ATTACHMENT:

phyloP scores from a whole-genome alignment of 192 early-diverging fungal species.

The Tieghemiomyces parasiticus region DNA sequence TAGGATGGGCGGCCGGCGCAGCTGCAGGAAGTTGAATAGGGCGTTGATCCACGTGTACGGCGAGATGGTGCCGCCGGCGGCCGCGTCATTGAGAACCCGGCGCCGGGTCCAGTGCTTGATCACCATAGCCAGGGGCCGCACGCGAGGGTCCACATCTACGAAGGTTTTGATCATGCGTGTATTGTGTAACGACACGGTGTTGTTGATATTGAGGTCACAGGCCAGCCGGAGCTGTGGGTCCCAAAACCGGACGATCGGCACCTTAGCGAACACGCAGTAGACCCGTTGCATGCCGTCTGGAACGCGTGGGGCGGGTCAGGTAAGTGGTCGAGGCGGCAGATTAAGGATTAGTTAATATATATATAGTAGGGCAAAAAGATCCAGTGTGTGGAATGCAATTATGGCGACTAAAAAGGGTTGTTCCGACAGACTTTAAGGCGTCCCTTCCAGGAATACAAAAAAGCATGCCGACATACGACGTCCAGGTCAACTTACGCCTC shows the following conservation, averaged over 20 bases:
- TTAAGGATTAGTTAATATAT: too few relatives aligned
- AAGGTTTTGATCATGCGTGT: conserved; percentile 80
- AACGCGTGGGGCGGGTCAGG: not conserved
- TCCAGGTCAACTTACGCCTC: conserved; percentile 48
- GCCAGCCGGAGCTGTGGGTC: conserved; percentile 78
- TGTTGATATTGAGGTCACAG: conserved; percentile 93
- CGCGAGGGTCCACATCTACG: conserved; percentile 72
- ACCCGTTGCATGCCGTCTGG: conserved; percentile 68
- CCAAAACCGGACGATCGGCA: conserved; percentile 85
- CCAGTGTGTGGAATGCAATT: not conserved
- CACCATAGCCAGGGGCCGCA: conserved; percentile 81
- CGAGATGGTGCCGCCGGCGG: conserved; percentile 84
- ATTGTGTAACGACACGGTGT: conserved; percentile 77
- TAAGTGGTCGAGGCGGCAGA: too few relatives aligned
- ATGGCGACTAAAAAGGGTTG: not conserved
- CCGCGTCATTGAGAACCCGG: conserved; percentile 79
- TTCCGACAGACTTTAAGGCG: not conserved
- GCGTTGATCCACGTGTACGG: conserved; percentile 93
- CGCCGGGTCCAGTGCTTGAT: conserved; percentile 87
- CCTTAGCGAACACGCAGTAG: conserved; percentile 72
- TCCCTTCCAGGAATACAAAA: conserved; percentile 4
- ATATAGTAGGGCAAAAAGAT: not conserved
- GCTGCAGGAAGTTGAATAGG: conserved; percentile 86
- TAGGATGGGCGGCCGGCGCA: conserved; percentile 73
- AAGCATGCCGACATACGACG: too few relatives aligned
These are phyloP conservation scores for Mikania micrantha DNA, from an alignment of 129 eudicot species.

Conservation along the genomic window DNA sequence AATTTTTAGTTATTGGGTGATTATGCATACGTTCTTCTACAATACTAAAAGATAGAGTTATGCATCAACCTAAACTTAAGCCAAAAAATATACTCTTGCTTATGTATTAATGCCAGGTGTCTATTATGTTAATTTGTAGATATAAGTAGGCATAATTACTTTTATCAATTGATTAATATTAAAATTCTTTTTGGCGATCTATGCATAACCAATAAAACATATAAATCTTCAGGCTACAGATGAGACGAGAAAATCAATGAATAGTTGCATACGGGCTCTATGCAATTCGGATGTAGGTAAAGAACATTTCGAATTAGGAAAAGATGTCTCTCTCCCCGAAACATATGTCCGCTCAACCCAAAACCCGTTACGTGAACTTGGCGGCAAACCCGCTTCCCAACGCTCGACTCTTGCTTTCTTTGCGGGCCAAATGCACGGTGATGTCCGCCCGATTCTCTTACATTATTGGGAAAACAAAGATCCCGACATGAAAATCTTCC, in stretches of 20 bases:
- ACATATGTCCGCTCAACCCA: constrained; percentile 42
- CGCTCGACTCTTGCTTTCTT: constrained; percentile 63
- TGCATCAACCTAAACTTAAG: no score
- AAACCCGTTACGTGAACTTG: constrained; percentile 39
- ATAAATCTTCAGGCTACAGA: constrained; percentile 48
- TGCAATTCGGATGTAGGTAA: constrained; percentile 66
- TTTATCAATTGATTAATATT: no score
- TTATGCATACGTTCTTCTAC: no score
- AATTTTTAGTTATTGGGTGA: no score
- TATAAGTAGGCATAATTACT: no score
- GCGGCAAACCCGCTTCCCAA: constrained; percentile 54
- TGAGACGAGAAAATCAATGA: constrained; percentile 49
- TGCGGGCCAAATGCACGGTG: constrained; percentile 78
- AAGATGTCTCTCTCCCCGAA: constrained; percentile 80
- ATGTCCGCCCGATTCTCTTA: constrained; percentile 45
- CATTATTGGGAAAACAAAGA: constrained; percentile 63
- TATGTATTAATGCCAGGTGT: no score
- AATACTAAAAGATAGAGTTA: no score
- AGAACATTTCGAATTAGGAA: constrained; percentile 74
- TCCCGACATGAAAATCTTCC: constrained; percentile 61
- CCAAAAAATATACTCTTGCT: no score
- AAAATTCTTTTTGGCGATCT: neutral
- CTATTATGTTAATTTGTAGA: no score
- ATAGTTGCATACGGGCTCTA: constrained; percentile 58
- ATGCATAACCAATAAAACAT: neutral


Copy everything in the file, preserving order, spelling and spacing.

phyloP scores from a whole-genome alignment of 192 early-diverging fungal species.

The Tieghemiomyces parasiticus region DNA sequence TAGGATGGGCGGCCGGCGCAGCTGCAGGAAGTTGAATAGGGCGTTGATCCACGTGTACGGCGAGATGGTGCCGCCGGCGGCCGCGTCATTGAGAACCCGGCGCCGGGTCCAGTGCTTGATCACCATAGCCAGGGGCCGCACGCGAGGGTCCACATCTACGAAGGTTTTGATCATGCGTGTATTGTGTAACGACACGGTGTTGTTGATATTGAGGTCACAGGCCAGCCGGAGCTGTGGGTCCCAAAACCGGACGATCGGCACCTTAGCGAACACGCAGTAGACCCGTTGCATGCCGTCTGGAACGCGTGGGGCGGGTCAGGTAAGTGGTCGAGGCGGCAGATTAAGGATTAGTTAATATATATATAGTAGGGCAAAAAGATCCAGTGTGTGGAATGCAATTATGGCGACTAAAAAGGGTTGTTCCGACAGACTTTAAGGCGTCCCTTCCAGGAATACAAAAAAGCATGCCGACATACGACGTCCAGGTCAACTTACGCCTC shows the following conservation, averaged over 20 bases:
- TTAAGGATTAGTTAATATAT: too few relatives aligned
- AAGGTTTTGATCATGCGTGT: conserved; percentile 80
- AACGCGTGGGGCGGGTCAGG: not conserved
- TCCAGGTCAACTTACGCCTC: conserved; percentile 48
- GCCAGCCGGAGCTGTGGGTC: conserved; percentile 78
- TGTTGATATTGAGGTCACAG: conserved; percentile 93
- CGCGAGGGTCCACATCTACG: conserved; percentile 72
- ACCCGTTGCATGCCGTCTGG: conserved; percentile 68
- CCAAAACCGGACGATCGGCA: conserved; percentile 85
- CCAGTGTGTGGAATGCAATT: not conserved
- CACCATAGCCAGGGGCCGCA: conserved; percentile 81
- CGAGATGGTGCCGCCGGCGG: conserved; percentile 84
- ATTGTGTAACGACACGGTGT: conserved; percentile 77
- TAAGTGGTCGAGGCGGCAGA: too few relatives aligned
- ATGGCGACTAAAAAGGGTTG: not conserved
- CCGCGTCATTGAGAACCCGG: conserved; percentile 79
- TTCCGACAGACTTTAAGGCG: not conserved
- GCGTTGATCCACGTGTACGG: conserved; percentile 93
- CGCCGGGTCCAGTGCTTGAT: conserved; percentile 87
- CCTTAGCGAACACGCAGTAG: conserved; percentile 72
- TCCCTTCCAGGAATACAAAA: conserved; percentile 4
- ATATAGTAGGGCAAAAAGAT: not conserved
- GCTGCAGGAAGTTGAATAGG: conserved; percentile 86
- TAGGATGGGCGGCCGGCGCA: conserved; percentile 73
- AAGCATGCCGACATACGACG: too few relatives aligned
These are phyloP conservation scores for Mikania micrantha DNA, from an alignment of 129 eudicot species.

Conservation along the genomic window DNA sequence AATTTTTAGTTATTGGGTGATTATGCATACGTTCTTCTACAATACTAAAAGATAGAGTTATGCATCAACCTAAACTTAAGCCAAAAAATATACTCTTGCTTATGTATTAATGCCAGGTGTCTATTATGTTAATTTGTAGATATAAGTAGGCATAATTACTTTTATCAATTGATTAATATTAAAATTCTTTTTGGCGATCTATGCATAACCAATAAAACATATAAATCTTCAGGCTACAGATGAGACGAGAAAATCAATGAATAGTTGCATACGGGCTCTATGCAATTCGGATGTAGGTAAAGAACATTTCGAATTAGGAAAAGATGTCTCTCTCCCCGAAACATATGTCCGCTCAACCCAAAACCCGTTACGTGAACTTGGCGGCAAACCCGCTTCCCAACGCTCGACTCTTGCTTTCTTTGCGGGCCAAATGCACGGTGATGTCCGCCCGATTCTCTTACATTATTGGGAAAACAAAGATCCCGACATGAAAATCTTCC, in stretches of 20 bases:
- ACATATGTCCGCTCAACCCA: constrained; percentile 42
- CGCTCGACTCTTGCTTTCTT: constrained; percentile 63
- TGCATCAACCTAAACTTAAG: no score
- AAACCCGTTACGTGAACTTG: constrained; percentile 39
- ATAAATCTTCAGGCTACAGA: constrained; percentile 48
- TGCAATTCGGATGTAGGTAA: constrained; percentile 66
- TTTATCAATTGATTAATATT: no score
- TTATGCATACGTTCTTCTAC: no score
- AATTTTTAGTTATTGGGTGA: no score
- TATAAGTAGGCATAATTACT: no score
- GCGGCAAACCCGCTTCCCAA: constrained; percentile 54
- TGAGACGAGAAAATCAATGA: constrained; percentile 49
- TGCGGGCCAAATGCACGGTG: constrained; percentile 78
- AAGATGTCTCTCTCCCCGAA: constrained; percentile 80
- ATGTCCGCCCGATTCTCTTA: constrained; percentile 45
- CATTATTGGGAAAACAAAGA: constrained; percentile 63
- TATGTATTAATGCCAGGTGT: no score
- AATACTAAAAGATAGAGTTA: no score
- AGAACATTTCGAATTAGGAA: constrained; percentile 74
- TCCCGACATGAAAATCTTCC: constrained; percentile 61
- CCAAAAAATATACTCTTGCT: no score
- AAAATTCTTTTTGGCGATCT: neutral
- CTATTATGTTAATTTGTAGA: no score
- ATAGTTGCATACGGGCTCTA: constrained; percentile 58
- ATGCATAACCAATAAAACAT: neutral